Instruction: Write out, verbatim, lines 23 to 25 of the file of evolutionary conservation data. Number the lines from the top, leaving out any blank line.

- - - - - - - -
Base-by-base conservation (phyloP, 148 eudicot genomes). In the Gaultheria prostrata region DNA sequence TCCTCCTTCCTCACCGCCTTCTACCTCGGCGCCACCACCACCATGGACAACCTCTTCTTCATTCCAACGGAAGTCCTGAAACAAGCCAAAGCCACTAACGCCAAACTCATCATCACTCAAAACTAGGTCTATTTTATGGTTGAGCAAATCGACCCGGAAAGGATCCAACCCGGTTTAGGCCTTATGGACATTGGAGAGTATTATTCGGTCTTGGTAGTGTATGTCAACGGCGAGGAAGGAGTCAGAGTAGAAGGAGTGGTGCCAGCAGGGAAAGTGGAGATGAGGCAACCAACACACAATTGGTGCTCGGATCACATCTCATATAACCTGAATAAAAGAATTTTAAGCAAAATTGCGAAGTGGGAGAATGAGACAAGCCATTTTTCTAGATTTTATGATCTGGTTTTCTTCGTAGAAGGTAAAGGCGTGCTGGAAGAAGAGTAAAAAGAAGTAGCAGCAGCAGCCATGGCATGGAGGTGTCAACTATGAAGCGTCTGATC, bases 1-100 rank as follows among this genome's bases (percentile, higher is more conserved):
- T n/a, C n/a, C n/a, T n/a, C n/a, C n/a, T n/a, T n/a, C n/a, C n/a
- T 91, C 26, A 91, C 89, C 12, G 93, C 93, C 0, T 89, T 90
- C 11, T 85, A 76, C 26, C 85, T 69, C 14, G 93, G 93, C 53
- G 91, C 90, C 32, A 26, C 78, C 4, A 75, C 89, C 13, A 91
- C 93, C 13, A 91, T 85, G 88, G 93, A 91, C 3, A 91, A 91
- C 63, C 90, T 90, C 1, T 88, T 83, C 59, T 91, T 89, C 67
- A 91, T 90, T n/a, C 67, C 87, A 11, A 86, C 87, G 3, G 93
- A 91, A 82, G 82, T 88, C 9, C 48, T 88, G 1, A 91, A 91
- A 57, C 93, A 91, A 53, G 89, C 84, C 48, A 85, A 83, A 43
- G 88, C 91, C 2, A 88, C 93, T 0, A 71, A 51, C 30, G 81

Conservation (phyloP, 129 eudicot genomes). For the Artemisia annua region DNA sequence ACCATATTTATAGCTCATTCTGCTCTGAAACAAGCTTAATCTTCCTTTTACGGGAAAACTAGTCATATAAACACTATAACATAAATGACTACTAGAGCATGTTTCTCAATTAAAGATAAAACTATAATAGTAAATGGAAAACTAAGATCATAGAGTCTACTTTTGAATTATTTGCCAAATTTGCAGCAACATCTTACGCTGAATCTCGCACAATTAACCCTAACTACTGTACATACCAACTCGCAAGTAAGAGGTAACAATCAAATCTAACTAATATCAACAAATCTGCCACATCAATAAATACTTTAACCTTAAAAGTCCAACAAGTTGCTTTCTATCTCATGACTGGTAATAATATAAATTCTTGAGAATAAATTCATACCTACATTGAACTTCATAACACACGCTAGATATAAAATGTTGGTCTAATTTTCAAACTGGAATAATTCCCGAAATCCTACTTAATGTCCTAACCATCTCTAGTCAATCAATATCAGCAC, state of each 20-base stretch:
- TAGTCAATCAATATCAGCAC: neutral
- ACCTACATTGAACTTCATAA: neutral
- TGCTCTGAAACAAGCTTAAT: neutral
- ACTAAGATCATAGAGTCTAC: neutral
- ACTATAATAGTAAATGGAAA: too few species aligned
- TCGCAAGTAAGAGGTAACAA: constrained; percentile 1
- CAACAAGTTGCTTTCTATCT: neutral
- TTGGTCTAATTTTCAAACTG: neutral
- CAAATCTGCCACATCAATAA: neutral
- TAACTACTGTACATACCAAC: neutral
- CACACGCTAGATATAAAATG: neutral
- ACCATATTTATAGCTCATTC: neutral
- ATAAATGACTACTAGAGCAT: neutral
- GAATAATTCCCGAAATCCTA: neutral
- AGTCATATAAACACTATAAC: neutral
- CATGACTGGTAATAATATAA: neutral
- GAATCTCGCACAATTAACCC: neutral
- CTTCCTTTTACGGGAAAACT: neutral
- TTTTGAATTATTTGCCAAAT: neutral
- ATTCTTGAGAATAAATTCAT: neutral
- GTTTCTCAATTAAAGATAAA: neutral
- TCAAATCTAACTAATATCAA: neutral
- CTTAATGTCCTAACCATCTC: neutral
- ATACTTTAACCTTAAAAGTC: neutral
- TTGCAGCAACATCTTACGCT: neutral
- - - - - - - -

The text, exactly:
- CACACGCTAGATATAAAATG: neutral
- ACCATATTTATAGCTCATTC: neutral
- ATAAATGACTACTAGAGCAT: neutral